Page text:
Canada’s frank talk will centre on one important theme, Boehm said: the fact that the country needs the international rules-based system to succeed despite the threats it may face.

At the heart of the agenda that Boehm and his fellow sherpas are carefully crafting is how to widen the benefits of the global economy to reach more people — especially those who feel left out and are feeling a pull towards populist anger.

“Related to that, of course, is our need to work together, and by that I really mean work together to strengthen the rules-based trading system, and encourage free and fair trade. For us, in Canada, the global trade file is of primordial importance.”

When the leaders take their places at their round meeting table, they will negotiate — but not in the winner-take-all, ‘Art of the Deal’ bare-knuckle bartering style that has been associated with Trump.

“In order to negotiate effectively, you have to give something up. It’s identifying that bit that you can give up — that little bit of sovereignty that you might lose, and realize that it is for the greater good and for unanimity,” said Boehm.

“We all chip away at that.”

Mike Blanchfield, The Canadian Press

Just Posted

Andrew Christopher to perform in new band for Agassiz concert series

Parliament of Owls a folk-blues treat for Pioneer Park

Man arrested in Maple Ridge in connection with Victoria-area murder

Daniel Creagh faces second-degree murder charge in death of Joseph Gauthier

Drug checking added to Electric Love’s overdose prevention strategy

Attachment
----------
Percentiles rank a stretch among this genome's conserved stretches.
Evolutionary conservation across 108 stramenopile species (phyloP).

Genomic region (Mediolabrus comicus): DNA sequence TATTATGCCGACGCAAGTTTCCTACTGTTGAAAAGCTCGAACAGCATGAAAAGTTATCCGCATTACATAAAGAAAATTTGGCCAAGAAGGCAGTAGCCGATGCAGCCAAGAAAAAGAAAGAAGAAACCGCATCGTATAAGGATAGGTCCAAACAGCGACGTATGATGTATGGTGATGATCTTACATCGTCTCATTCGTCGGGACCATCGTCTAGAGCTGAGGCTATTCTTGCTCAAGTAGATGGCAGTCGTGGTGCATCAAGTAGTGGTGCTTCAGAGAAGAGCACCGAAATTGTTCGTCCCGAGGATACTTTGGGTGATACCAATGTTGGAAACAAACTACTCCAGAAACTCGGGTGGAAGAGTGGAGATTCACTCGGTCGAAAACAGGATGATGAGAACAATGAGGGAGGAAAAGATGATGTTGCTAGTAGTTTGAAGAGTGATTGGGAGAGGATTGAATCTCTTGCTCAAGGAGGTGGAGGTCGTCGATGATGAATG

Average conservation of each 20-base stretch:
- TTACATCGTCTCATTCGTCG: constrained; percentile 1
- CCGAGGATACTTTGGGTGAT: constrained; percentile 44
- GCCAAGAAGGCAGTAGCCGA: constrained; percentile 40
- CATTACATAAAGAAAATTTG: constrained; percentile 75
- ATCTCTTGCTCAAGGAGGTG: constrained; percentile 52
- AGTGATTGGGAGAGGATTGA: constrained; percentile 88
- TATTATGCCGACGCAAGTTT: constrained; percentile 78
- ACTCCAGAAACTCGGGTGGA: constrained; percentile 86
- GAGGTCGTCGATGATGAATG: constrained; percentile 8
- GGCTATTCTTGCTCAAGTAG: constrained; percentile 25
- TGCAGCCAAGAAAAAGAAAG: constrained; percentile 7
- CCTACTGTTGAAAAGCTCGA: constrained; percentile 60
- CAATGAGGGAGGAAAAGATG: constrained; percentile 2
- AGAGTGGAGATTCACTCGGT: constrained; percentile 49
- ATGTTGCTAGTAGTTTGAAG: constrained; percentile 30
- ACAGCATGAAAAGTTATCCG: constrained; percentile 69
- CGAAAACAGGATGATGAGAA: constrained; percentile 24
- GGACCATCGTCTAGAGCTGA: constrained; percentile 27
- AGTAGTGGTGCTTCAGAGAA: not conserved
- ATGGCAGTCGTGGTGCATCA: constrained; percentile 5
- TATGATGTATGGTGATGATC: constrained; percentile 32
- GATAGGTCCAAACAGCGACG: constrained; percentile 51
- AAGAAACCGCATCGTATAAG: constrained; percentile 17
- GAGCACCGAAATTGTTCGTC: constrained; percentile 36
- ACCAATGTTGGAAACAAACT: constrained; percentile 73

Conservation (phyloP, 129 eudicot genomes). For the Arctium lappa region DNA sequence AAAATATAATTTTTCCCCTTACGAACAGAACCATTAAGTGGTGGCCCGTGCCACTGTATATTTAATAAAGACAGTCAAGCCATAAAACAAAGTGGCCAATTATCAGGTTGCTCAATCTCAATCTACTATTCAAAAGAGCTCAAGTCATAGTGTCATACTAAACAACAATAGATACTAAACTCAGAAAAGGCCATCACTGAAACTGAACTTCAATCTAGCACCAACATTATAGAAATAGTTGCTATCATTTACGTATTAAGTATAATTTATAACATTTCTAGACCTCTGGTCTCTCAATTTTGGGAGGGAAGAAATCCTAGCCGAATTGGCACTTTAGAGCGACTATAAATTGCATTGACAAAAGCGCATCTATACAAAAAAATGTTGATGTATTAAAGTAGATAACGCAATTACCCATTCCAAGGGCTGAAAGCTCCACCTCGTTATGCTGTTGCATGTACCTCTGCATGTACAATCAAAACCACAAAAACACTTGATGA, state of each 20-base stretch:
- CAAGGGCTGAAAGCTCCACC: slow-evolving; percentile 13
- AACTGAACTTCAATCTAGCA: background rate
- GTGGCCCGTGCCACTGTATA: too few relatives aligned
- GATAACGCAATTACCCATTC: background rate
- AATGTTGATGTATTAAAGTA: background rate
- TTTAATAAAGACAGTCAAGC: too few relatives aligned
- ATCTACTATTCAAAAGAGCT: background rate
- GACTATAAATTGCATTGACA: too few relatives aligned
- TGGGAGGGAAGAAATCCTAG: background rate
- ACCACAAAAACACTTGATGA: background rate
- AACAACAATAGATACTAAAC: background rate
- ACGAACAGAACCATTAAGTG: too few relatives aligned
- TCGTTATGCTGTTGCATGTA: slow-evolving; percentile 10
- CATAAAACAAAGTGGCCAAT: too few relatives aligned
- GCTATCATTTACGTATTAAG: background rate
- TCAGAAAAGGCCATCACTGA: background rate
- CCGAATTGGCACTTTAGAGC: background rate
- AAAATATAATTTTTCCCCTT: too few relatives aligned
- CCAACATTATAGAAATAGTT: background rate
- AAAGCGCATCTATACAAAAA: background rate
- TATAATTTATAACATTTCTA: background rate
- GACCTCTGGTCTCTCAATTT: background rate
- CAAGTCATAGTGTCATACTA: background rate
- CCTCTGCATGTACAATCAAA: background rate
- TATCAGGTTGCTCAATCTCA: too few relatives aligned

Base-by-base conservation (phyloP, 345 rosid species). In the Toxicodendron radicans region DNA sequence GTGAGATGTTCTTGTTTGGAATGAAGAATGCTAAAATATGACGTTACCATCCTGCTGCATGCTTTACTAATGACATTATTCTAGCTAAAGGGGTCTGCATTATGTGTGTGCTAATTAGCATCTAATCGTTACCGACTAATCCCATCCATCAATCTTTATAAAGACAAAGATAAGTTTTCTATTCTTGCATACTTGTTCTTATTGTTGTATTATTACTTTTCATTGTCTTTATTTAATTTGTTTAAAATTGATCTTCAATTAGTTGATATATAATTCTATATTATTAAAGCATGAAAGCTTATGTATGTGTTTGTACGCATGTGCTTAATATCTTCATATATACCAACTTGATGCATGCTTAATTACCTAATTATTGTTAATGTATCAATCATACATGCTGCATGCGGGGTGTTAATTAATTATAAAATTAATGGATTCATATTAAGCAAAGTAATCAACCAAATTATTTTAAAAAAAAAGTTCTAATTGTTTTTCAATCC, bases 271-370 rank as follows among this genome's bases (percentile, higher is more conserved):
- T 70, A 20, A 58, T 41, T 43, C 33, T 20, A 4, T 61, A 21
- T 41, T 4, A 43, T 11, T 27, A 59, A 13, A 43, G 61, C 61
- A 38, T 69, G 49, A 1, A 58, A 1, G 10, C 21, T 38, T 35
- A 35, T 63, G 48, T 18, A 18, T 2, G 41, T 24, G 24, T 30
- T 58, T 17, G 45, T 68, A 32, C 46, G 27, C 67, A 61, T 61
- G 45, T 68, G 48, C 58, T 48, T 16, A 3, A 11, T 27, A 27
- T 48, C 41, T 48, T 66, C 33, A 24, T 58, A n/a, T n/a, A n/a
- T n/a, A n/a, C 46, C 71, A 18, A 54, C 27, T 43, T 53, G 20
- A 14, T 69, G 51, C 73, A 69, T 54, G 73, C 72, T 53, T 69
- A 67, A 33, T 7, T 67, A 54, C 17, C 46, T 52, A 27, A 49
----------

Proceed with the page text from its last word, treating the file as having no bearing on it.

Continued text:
Organizers aim to increase safety, prevent overdoses at ‘drug and alcohol free’ festival

Agassiz sisters prepare for BC Games

Girls competing in canoe/kayak races in Cowichan Valley

UPDATED: Police call off search for body under Agassiz Rosedale Bridge

Swimmers reported discovering body two days ago

VIDEO: Summer Smash, hot and impactful

The Hope Motorsports Group’s summer event hosted demolition derby, 4x4 races and mini stock races.

Why do they do it? Coaches guide kids to wins, personal bests at the BC Games

Behind the 2,300 B.C. athletes are the 450 coaches who dedicate time to help train, compete

Gold medallists at BC Games only trained together for 1 day

Ryan Goudron, Nathan Chan, Owen Pinto and Praise Aniamaka from Zone 4 - Fraser River ran together for the first time

Five taken to hospital after one of two Coquihalla accidents

One airlifted in critical condition, four taken via ambulance in stable condition

Government sets full-time salary range for Justin Trudeau’s nanny

At its top range, the order works out to a rate of $21.79 per hour, assuming a 40-hour work week

Lower Mainland teams battle for baseball gold at BC Games

Vancouver Coastal squeaked out a 3-2 win against Fraser Valley

The Northern Secwepemc te Qelmucw people signed an agreement-in-principle with the B.C. government

The signing ceremony, at the Eliza Archie Memorial School, was 25 years in the making

Canada to resettle dozens of White Helmets and their families from Syria

There are fears the volunteers would become a target for government troops

Francesco Molinari wins British Open at Carnoustie

It is his first win at a major and the first by an Italian

Most Read